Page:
GROSSE POINTE PARK — The border of Grosse Pointe Park and Detroit on Kercheval Avenue near Alter Road — once controversially blocked off on the Park side by farmers market sheds — is now the location of a sculpture that symbolizes unity and a shared history between the two cities.
“The Sails of Two Cities,” by artist brothers Erik and Israel Nordin, is now a prominent feature in the Park’s burgeoning Kercheval business district, known as the Park. City Councilwoman Barb Detwiler and her husband, Frederic Detwiler, paid for the artwork.
“We’re so pleased with everything that’s happening here in the Park and what’s happening in Detroit,” Barb Detwiler said. “And we just wanted (the art) to be a symbol of togetherness.”
Frederic Detwiler said he and his wife both enjoy sailing, and “it’s part of the whole heritage” of the area.
“We thought it would be a nice addition — sort of emblematic of the area,” he continued.
Made of stainless steel, carbon steel and glass, the roughly 20-foot-tall sculpture was installed in the center traffic island on Wayburn Street and Kercheval July 11, but a formal celebration with officials didn’t take place until Aug. 3.
“We deconstructed the architecture of a boat,” Erik Nordin explained. “The glass represents the water and is inspired by a topographical view of the cities.”
He said the sculpture also speaks to the power of the wind.
Erik Nordin said he and his brother “were very honored” they were chosen to create the sculpture.
“All of our pieces tell a story,” Erik Nordin said. “It’s great when we can bring people together. Our art pieces have a way of starting a conversation.”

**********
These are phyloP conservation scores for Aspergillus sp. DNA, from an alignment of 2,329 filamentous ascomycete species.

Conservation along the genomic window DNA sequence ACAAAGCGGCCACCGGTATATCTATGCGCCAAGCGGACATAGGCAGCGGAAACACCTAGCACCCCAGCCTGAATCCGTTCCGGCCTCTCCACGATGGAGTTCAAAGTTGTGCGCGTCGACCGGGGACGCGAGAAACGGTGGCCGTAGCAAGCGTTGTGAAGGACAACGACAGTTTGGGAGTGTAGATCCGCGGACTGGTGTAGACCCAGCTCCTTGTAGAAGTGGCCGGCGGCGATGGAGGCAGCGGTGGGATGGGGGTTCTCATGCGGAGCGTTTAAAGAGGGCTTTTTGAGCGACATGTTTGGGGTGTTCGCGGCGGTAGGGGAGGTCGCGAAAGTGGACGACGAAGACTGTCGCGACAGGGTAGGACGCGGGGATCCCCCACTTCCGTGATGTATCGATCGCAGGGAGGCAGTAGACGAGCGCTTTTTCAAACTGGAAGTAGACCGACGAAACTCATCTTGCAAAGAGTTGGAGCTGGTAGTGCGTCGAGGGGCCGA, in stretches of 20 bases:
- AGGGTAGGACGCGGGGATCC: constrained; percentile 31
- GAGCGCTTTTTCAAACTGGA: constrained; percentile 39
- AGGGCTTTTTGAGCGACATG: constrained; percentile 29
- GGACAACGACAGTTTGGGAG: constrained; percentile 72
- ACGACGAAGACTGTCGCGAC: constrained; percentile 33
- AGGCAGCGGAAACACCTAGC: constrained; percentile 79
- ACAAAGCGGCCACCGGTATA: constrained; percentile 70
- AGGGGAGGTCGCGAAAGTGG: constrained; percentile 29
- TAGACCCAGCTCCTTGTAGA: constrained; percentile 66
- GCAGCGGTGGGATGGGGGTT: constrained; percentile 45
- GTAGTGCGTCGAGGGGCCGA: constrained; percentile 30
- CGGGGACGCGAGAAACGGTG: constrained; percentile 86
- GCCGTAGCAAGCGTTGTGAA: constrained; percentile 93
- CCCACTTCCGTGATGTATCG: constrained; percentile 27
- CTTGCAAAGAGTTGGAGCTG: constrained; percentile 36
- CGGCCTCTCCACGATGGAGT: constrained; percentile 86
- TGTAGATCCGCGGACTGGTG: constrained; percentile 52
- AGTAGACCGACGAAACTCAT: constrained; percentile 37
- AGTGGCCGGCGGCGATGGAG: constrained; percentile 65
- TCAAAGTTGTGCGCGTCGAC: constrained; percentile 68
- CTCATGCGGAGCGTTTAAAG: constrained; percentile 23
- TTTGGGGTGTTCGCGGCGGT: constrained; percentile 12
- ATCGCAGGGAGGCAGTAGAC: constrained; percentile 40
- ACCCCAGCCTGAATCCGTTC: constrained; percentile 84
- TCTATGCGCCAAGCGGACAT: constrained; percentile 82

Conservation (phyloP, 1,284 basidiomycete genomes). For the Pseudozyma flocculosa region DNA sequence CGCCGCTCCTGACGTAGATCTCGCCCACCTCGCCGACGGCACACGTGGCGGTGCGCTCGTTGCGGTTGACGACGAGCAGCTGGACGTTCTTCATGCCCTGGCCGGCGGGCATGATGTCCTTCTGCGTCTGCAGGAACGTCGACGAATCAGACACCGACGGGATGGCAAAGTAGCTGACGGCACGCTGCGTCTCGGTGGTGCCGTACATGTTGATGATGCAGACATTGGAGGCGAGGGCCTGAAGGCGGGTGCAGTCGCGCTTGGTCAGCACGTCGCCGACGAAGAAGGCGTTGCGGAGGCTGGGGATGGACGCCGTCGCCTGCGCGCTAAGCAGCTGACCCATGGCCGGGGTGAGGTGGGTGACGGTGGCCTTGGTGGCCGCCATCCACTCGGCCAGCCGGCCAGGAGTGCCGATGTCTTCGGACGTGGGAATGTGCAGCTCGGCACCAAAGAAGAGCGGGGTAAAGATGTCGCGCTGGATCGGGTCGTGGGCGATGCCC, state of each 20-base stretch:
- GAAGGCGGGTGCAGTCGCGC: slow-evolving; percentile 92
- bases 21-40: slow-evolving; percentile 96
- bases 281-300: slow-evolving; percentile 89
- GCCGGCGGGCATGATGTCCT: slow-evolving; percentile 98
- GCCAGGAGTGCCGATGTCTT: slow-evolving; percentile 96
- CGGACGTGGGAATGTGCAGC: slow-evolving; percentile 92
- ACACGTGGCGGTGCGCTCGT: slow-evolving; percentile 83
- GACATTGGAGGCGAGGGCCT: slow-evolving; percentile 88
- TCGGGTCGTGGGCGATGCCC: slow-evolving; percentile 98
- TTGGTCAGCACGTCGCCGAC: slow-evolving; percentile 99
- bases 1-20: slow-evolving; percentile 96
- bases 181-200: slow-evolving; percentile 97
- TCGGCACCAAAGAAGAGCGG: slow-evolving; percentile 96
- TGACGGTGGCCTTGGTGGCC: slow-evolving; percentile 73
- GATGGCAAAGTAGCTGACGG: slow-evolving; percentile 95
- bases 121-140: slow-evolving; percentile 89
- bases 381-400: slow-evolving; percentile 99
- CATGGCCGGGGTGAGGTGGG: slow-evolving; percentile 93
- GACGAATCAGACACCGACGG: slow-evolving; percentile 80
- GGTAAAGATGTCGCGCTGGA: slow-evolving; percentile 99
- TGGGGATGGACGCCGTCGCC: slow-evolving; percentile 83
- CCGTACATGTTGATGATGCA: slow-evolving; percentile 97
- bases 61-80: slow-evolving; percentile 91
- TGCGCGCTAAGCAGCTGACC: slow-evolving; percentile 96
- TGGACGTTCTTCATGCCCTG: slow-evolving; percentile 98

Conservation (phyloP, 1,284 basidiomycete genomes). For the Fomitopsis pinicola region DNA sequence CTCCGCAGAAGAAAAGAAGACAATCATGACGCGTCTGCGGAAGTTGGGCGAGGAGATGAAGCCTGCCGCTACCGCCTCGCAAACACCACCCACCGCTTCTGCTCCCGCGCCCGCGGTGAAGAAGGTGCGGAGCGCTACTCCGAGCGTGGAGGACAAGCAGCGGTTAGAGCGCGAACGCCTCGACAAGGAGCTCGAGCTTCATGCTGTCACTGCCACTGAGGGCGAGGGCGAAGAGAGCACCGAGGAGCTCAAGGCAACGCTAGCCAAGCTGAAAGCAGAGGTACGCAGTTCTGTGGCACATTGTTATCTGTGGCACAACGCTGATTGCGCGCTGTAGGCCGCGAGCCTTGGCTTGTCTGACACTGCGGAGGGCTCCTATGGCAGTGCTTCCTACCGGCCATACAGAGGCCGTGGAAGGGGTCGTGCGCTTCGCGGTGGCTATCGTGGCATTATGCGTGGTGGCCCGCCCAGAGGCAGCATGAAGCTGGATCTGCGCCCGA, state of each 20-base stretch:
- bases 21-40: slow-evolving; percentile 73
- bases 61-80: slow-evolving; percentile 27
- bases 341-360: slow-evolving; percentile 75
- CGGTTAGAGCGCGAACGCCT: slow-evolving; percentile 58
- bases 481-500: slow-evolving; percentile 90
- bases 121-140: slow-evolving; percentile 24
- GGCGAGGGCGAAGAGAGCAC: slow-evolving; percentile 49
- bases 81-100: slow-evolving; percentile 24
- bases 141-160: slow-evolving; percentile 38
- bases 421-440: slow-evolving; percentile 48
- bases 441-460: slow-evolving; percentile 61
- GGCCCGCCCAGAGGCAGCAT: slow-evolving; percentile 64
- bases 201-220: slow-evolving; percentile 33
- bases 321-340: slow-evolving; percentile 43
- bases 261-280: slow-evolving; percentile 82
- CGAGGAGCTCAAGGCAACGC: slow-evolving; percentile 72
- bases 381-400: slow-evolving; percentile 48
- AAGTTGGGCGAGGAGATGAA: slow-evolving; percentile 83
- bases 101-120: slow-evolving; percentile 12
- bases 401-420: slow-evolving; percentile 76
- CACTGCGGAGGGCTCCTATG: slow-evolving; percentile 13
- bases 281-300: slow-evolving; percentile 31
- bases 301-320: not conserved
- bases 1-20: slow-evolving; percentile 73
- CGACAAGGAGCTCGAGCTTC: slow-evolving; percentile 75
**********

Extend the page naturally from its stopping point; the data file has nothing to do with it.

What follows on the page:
The artists have created a number of other sculptures for metro Detroit communities, including Harrison Township, but this one was especially close to their hearts because the Nordin brothers live in Detroit and their sister lives in the Park, and they have many friends in the Pointes, Erik Nordin said.
“They’ve done a lot of terrific pieces around Detroit,” Mayor Robert Denner said.
Erik Nordin said the sculpture is aimed at showing unity between Detroit and the Park. As he pointed out, the water — a prominent feature reflected in the blue glass in the sails — “is such a beautiful part of this area,” and it flows through the Park and Detroit.
And he said the sculpture purposely has “no front or back,” so it can be appreciated as much from the Detroit side as from the Park side.
“It’s a sculpture for everybody,” Erik Nordin said. “It’s just as beautiful from both sides.”
Denner praised the artwork.
“I love the sculpture, and it’s a terrific addition to our downtown,” he said. “More than a beautiful sculpture, it tells a great story of the Grosse Pointes and Detroit working together to (improve) the east side.”
Among those efforts is a private, anonymous donor who stepped forward to pay for streetscape improvements along the Detroit side of Mack Avenue, across from the Park, to mirror what the Park has done in recent years by adding new landscaping, trees and other amenities to the Mack business district, Denner said.
“We hope to do many more things in the future to work together,” Denner said.
The deceased trees currently planted around the sculpture will be removed and replaced with different landscaping, to make sure that visitors can see the artwork clearly, Denner said. Up-lighting and an informational plaque that will explain the meaning of the sculpture will be added as well, he said.